Case Reports in Cardiology

Case Reports in Cardiology / 2015 / Article

Case Report | Open Access

Volume 2015 |Article ID 531382 | 3 pages | https://doi.org/10.1155/2015/531382

Partial PFO Closure for Persistent Hypoxemia in a Patient with Ebstein Anomaly

Academic Editor: Christopher S. Snyder
Received04 Dec 2014
Accepted25 Mar 2015
Published07 Apr 2015

Abstract

Ebstein anomaly is characterized by deformities of the anterior leaflet of the tricuspid valve and atrialization of the right ventricle. Patients with severe tricuspid regurgitation are recommended to have tricuspid valve surgery with concomitant atrial septal defect closure. A 73-year-old female with Ebstein anomaly presented with severe hypoxemia. Transthoracic echocardiography revealed severe tricuspid regurgitation and a patent foramen ovale with right-to-left shunting. Complete percutaneous patent foramen ovale closure led to acute decompensation; however, partial closure led to hemodynamic stability and improved oxygenation. In conclusion, similar patients with “patent foramen ovale dependency” from longstanding shunts may benefit from partial patent foramen ovale closure.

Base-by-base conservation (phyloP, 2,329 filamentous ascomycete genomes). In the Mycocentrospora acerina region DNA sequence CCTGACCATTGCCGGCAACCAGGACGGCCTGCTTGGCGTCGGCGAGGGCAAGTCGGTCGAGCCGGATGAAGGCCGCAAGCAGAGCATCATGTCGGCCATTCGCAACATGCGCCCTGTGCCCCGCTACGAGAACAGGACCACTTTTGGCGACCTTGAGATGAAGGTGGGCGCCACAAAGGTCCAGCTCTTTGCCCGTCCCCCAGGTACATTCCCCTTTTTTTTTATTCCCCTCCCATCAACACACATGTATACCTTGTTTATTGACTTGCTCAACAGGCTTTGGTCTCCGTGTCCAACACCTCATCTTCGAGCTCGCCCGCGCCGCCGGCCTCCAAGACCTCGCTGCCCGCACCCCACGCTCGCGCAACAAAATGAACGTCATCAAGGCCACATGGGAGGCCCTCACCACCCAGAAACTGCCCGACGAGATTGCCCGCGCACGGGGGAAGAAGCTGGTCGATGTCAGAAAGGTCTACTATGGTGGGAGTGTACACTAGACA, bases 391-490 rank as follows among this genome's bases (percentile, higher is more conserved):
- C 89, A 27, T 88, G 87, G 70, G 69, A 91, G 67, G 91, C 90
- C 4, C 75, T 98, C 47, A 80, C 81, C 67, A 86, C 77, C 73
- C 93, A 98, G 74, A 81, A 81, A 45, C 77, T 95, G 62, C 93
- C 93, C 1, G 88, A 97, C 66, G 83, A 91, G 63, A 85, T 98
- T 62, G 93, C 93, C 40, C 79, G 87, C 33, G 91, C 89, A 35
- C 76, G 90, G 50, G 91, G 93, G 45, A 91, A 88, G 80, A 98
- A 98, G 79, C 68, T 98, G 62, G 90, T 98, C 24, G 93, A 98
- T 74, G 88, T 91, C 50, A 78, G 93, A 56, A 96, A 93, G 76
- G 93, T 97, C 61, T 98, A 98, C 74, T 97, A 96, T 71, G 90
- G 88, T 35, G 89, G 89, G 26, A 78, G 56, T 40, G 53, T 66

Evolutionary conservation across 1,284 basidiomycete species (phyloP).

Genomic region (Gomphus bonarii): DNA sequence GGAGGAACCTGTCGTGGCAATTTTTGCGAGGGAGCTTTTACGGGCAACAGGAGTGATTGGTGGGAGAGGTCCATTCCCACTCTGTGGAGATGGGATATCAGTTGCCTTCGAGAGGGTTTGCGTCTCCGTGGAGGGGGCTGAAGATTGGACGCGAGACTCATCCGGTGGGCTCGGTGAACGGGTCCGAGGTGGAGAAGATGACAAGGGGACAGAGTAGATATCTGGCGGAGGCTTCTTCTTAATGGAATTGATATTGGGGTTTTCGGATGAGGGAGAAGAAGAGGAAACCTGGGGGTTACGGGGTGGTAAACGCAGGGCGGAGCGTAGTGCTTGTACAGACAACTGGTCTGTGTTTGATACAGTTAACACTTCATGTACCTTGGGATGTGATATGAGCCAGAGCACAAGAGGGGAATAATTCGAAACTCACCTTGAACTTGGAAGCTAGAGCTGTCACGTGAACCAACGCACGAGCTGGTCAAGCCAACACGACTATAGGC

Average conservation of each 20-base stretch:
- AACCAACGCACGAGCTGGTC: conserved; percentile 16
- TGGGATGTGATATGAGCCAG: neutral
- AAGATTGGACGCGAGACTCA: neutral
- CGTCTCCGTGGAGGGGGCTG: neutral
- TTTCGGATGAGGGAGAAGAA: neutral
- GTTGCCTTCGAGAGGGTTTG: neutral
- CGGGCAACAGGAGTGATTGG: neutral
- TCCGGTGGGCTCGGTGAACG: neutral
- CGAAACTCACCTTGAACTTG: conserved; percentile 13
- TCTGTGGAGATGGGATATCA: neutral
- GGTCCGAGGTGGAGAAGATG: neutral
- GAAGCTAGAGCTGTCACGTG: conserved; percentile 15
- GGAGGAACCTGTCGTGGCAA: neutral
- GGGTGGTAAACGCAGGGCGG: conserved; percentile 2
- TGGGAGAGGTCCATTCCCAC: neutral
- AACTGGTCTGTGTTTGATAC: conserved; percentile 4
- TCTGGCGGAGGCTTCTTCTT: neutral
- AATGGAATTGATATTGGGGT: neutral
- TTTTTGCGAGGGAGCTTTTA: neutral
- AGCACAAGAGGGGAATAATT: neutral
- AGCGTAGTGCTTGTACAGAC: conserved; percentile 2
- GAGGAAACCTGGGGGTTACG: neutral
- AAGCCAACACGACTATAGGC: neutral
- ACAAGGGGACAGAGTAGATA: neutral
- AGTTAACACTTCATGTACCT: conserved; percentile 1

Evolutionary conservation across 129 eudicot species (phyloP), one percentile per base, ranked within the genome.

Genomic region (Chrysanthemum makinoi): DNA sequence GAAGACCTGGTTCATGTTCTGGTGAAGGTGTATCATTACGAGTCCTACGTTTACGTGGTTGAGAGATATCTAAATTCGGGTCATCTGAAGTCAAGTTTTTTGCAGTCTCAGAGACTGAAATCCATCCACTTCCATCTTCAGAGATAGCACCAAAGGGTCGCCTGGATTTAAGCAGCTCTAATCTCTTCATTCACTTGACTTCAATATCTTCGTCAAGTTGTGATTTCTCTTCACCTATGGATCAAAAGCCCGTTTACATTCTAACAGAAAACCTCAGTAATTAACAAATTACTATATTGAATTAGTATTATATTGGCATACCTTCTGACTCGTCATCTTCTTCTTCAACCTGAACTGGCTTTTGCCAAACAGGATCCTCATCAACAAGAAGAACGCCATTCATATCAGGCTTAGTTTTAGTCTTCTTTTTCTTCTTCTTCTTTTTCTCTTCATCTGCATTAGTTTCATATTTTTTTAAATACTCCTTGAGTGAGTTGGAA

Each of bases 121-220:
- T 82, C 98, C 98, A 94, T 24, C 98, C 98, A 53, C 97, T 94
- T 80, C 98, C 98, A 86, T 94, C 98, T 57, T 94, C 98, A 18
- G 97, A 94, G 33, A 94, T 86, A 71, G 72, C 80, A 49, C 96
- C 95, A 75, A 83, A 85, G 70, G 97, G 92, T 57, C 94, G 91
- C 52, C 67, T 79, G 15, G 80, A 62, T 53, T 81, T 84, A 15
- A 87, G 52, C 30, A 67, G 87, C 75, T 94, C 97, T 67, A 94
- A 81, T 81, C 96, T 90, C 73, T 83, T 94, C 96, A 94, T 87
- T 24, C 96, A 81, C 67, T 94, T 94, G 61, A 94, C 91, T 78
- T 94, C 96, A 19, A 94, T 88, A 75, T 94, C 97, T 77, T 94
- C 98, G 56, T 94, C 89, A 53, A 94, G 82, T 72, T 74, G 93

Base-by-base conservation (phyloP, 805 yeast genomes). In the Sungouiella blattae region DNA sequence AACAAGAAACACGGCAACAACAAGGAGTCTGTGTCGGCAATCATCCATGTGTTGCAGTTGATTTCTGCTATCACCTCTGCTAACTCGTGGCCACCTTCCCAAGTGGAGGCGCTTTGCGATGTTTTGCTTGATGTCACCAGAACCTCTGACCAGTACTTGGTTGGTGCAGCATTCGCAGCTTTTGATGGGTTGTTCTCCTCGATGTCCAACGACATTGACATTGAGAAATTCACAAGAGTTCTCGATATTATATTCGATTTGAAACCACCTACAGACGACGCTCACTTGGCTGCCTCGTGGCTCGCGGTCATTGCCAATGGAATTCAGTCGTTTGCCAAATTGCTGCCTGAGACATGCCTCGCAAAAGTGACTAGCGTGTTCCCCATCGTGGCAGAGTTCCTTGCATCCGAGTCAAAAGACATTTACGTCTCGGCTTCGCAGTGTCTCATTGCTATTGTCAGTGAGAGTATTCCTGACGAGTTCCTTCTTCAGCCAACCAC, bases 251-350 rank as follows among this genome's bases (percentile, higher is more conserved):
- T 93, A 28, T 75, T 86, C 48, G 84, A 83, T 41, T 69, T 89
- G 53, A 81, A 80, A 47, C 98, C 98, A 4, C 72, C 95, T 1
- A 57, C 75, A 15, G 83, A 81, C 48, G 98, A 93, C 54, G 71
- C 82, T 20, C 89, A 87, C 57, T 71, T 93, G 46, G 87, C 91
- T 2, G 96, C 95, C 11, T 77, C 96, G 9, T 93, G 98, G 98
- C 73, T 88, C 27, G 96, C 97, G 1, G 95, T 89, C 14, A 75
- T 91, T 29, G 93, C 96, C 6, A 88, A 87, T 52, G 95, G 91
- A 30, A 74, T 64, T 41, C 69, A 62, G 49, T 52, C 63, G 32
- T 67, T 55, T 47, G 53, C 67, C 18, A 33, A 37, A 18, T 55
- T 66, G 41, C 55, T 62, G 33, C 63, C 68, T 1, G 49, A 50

1. Introduction

Ebstein anomaly, first described in 1866 by Dr. Wilhelm Ebstein, accounts for less than 1% of congenital heart defects [1]. It is characterized by deformities of the anterior leaflet of the tricuspid valve and displacement of septal and posterior leaflets into the right ventricle [1]. This leads to atrialization of the right ventricle with consequential small functioning ventricle [1]. More than 50% of patients with Ebstein anomaly have an atrial septal defect or patent foramen ovale, which may cause right-to-left shunting [2].